Tuesday, July 06, 2010

Is it possible to be an all-American company?

In addition to keeping jobs in the U.S., buying American uses less energy for shipping products. A sad thing is that in order to compete with cheap Chinese labor, U.S. companies such as this have to be heavily automated, reducing the job created. And the costs of Chinese labor are kept artificially low by the Chinese government manipulating currency values.


by Kari Huus Reporter
updated 7/6/2010 5:45:42 AM

ONTARIO, Calif. — Anthony Maglica has lived the American Dream – arriving in booming post-war United States as a penniless young man, he made his way to California in a rusty Studebaker, worked hard and saved just enough money to start his own business. He parlayed the humble sum of $125 into a business empire.

Maglica’s company, Mag Instruments, has sold 420 million of its aluminum-encased flashlights since 1979. Its Maglite brand is known worldwide as a high-quality American product.

But the company’s story illustrates just how difficult it is to be all-American. Not only does it face a flood of cheap imports, but Mag is in perpetual legal battle to protect itself from copycats. And, in spite of Herculean efforts to make or source all components domestically, Mag falls just shy of 100 percent — not close enough, under state laws, to be labeled “Made in USA.”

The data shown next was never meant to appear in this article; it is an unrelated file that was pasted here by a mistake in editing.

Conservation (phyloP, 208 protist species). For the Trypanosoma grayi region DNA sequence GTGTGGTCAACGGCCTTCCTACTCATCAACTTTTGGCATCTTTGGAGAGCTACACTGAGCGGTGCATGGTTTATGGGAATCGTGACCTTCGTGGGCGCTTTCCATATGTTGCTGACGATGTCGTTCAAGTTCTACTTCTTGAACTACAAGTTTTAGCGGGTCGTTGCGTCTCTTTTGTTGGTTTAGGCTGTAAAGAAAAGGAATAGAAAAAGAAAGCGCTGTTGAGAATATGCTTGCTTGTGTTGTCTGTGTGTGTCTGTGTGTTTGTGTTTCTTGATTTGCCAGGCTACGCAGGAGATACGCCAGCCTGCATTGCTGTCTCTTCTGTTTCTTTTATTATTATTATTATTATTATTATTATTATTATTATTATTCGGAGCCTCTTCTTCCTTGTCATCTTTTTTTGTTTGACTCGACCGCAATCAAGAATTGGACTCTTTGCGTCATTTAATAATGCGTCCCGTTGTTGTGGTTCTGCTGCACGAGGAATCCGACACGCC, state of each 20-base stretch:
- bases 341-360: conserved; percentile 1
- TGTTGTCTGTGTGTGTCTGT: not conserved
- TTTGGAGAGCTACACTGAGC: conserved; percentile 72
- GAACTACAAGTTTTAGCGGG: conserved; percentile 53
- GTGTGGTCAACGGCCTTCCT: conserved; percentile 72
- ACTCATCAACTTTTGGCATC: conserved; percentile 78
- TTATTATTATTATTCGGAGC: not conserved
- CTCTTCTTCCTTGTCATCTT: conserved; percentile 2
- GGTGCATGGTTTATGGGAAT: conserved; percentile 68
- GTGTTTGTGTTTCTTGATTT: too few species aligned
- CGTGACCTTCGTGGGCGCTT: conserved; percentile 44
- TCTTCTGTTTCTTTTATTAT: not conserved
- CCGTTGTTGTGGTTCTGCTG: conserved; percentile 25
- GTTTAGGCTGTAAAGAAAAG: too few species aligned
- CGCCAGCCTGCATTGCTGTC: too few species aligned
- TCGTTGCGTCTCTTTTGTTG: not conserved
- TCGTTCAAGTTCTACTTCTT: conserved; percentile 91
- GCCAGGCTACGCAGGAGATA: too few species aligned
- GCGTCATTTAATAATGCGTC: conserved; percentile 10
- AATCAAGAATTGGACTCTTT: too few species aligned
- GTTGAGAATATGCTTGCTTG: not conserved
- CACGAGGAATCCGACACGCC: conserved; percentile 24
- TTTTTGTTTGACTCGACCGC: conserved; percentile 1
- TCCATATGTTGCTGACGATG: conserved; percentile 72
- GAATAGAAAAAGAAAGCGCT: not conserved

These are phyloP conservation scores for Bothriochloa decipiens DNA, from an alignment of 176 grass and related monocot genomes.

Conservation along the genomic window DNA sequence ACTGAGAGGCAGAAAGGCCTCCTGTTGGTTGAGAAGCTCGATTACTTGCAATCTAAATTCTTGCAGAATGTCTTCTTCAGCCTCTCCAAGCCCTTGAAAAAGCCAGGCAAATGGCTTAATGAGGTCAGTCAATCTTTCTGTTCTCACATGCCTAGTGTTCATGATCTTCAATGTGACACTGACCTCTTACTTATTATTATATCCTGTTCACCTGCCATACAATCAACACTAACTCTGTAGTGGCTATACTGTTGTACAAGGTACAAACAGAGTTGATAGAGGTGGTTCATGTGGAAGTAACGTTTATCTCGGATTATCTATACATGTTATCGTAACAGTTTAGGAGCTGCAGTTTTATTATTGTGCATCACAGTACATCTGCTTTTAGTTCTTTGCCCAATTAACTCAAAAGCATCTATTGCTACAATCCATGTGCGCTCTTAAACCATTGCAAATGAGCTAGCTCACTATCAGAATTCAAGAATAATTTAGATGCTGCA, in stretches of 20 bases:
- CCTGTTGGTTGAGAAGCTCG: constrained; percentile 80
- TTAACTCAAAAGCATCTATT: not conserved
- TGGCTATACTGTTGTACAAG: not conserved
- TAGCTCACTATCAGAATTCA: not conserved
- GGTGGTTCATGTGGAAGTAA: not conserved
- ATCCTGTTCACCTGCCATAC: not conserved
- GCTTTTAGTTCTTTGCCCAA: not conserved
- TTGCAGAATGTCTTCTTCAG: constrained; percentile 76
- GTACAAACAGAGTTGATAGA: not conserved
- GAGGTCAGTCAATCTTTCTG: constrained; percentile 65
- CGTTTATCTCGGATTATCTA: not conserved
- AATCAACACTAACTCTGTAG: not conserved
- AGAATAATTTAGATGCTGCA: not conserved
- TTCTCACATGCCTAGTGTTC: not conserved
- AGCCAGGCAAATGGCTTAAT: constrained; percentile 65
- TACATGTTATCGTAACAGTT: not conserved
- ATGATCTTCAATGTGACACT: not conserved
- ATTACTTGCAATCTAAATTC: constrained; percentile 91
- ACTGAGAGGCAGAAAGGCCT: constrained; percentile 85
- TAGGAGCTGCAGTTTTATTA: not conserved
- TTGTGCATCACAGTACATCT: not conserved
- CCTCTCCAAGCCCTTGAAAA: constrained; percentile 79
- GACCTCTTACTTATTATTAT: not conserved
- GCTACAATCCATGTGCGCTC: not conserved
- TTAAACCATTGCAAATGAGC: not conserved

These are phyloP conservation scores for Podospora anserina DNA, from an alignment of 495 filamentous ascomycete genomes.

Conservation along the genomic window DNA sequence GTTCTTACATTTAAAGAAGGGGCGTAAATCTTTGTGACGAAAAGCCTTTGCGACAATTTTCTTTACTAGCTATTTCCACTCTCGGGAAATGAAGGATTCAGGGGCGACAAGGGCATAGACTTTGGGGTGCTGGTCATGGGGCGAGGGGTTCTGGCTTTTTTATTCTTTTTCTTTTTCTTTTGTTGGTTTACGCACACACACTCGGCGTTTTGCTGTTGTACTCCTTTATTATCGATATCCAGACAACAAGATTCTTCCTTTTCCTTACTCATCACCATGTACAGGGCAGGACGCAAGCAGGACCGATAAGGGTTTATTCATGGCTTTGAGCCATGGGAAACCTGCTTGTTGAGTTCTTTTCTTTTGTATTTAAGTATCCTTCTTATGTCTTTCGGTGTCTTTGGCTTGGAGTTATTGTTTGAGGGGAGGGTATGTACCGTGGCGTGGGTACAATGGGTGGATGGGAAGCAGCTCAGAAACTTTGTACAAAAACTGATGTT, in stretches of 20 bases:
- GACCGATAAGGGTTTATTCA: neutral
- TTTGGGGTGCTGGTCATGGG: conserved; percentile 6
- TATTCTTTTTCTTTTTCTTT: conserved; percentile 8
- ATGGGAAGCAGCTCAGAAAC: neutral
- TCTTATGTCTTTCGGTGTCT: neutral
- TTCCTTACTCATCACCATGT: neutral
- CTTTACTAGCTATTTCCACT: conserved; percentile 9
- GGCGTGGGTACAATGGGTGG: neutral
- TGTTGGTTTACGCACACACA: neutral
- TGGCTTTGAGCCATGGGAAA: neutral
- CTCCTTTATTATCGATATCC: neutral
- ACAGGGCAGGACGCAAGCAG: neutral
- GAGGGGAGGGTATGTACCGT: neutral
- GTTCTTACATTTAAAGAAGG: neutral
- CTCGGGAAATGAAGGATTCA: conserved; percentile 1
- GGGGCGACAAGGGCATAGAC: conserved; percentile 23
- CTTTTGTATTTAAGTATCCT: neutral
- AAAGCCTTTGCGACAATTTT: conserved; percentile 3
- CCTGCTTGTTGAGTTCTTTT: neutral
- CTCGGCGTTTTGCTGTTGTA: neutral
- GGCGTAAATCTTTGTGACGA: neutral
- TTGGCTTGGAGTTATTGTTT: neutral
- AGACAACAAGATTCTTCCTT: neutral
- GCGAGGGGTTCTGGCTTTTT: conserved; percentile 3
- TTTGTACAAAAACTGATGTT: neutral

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Mag long proudly sported the “Made in USA” label on its products, but it was recently forced to stop because of two imported components — an O-ring and a light bulb — that Mag says are not produced by anyone in the United States.

The issue is not with the federal regulations, which say that “Made in USA” is OK if the value of a product is “substantially” domestic. But a California law prohibits the Made in USA claim when any part of the product is made outside the United States. That law has been on the books for many years, but a flurry of cases taken up since 2005 has forced companies either to drop the Made in USA claims or create California-specific packaging.

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cansWorking. “But we also have to be realistic.”

For Maglica, the California law is just another example of ways that government is hindering U.S. businesses, and job creation, through heavy-handed regulation and taxation.


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